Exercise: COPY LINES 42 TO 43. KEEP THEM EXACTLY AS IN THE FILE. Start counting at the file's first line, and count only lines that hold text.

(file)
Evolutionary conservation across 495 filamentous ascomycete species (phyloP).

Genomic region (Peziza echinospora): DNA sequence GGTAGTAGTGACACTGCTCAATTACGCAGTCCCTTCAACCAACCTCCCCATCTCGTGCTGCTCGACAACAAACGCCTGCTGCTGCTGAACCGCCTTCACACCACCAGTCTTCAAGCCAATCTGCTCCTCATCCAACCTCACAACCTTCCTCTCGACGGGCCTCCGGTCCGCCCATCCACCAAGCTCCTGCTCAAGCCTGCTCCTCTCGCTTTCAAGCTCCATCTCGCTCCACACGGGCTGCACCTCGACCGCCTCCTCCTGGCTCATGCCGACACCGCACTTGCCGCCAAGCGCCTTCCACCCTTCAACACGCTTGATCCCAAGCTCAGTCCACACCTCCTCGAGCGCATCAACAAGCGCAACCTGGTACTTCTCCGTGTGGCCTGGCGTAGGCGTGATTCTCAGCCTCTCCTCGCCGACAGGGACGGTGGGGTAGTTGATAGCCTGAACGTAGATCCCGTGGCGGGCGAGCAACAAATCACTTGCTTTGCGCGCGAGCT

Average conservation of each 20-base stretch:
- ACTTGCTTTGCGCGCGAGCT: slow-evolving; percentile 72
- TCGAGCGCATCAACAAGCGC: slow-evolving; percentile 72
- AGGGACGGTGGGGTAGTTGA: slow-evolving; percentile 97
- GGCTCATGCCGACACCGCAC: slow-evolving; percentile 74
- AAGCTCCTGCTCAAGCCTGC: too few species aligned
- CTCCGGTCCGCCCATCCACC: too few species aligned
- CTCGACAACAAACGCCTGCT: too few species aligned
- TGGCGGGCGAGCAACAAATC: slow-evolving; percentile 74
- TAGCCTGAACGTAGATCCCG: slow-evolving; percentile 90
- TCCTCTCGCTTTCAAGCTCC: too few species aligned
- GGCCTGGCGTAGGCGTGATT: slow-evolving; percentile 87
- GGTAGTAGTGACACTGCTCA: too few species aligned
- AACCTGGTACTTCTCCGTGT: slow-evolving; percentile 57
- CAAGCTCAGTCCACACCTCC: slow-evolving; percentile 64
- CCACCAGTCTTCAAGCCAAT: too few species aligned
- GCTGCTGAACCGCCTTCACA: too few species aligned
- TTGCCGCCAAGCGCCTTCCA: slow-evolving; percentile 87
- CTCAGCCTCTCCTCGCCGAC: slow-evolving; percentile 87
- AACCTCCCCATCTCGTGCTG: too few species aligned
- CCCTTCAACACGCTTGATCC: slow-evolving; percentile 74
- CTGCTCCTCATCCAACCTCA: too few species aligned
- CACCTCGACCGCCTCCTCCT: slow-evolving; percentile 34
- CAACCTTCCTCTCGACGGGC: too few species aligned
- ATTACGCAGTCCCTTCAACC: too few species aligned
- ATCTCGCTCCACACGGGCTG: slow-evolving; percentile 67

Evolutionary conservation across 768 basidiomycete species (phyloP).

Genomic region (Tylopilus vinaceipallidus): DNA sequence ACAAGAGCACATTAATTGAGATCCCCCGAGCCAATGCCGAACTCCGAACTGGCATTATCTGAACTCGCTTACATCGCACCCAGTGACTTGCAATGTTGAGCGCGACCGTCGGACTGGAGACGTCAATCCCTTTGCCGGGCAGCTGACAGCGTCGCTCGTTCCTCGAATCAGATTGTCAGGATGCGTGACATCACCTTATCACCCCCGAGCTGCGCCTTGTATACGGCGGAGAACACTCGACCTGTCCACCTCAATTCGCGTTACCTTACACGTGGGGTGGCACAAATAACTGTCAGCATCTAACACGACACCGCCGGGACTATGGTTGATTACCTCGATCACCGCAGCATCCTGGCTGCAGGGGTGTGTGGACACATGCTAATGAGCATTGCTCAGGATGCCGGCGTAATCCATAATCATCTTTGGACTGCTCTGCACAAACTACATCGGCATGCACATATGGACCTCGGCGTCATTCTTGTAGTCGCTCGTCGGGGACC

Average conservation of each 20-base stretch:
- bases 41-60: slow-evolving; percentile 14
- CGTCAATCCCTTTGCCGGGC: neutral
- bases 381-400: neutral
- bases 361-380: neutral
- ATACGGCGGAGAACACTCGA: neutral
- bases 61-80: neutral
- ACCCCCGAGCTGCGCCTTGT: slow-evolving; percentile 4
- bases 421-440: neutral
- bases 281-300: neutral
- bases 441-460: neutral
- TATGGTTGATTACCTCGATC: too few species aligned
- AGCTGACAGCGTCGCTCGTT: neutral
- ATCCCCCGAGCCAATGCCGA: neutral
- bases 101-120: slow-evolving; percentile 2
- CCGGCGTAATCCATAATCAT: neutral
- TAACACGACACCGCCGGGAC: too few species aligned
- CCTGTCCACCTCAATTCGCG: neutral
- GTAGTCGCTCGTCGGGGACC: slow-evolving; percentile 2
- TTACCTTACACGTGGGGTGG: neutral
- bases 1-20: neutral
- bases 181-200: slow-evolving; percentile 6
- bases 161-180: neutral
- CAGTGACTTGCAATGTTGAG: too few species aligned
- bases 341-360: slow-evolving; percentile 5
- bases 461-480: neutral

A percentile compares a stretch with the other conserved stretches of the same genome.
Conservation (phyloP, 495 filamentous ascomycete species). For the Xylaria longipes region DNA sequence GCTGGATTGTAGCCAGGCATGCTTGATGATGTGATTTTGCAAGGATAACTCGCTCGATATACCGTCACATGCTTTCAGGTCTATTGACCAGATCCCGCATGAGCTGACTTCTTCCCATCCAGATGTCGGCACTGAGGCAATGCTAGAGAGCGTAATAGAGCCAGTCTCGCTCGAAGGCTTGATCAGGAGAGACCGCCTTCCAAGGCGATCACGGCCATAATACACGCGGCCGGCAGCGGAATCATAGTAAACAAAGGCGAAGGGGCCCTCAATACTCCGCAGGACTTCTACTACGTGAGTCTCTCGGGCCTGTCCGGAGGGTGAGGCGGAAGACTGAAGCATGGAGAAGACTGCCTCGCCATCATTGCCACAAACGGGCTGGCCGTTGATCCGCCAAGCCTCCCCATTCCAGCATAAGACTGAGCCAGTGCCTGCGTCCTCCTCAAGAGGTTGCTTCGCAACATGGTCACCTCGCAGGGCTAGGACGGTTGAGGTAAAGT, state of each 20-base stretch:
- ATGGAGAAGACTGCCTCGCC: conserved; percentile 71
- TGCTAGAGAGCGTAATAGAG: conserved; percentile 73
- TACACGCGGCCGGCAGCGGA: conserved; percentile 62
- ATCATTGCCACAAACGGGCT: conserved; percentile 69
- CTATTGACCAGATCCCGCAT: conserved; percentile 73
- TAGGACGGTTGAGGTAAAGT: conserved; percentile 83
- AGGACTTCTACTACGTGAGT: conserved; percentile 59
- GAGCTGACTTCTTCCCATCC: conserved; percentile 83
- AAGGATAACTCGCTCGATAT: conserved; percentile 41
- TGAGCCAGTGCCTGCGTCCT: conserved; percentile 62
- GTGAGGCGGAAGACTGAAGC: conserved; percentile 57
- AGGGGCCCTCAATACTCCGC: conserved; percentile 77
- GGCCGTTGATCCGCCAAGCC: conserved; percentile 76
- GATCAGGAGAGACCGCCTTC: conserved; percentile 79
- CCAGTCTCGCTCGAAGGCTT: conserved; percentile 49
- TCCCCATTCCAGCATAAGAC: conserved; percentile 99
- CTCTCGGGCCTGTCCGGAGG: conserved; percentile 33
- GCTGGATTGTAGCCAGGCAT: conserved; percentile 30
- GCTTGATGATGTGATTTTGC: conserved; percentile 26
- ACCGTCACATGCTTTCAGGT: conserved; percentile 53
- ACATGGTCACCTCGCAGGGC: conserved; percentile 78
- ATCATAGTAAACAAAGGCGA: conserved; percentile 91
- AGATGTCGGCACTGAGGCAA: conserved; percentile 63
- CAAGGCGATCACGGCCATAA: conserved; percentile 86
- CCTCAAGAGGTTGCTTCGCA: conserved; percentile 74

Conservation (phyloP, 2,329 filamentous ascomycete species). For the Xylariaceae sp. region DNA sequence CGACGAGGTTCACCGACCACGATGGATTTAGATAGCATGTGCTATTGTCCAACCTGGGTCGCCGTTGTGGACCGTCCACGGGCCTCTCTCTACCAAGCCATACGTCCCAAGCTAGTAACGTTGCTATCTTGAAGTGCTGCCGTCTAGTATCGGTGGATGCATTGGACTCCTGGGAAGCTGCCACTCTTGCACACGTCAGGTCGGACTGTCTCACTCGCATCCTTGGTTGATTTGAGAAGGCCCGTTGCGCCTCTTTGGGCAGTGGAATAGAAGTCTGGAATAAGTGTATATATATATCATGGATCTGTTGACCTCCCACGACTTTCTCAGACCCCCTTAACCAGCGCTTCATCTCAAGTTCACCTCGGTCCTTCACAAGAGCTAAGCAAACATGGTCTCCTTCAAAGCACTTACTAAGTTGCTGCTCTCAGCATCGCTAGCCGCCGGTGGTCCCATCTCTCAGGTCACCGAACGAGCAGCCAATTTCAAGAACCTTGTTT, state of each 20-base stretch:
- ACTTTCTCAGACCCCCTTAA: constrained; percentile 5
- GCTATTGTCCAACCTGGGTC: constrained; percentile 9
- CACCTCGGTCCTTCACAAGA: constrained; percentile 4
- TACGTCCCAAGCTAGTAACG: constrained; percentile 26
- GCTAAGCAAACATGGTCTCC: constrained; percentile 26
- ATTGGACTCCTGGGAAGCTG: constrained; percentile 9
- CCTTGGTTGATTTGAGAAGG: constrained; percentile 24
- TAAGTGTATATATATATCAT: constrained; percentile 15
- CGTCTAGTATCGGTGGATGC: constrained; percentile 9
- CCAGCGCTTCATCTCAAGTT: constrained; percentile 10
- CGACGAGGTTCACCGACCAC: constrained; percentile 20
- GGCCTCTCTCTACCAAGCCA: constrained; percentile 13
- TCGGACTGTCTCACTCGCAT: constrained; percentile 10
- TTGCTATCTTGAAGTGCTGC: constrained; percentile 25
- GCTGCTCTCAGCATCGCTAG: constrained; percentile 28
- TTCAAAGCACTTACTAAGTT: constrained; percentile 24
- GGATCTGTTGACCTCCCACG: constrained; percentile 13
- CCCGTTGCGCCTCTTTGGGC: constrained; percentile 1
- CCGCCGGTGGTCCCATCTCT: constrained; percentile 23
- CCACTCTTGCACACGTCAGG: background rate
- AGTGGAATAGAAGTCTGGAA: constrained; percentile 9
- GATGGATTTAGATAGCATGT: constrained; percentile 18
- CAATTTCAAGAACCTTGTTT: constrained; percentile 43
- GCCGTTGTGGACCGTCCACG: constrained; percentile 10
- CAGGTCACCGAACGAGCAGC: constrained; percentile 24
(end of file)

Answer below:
- TATGGTTGATTACCTCGATC: too few species aligned
- AGCTGACAGCGTCGCTCGTT: neutral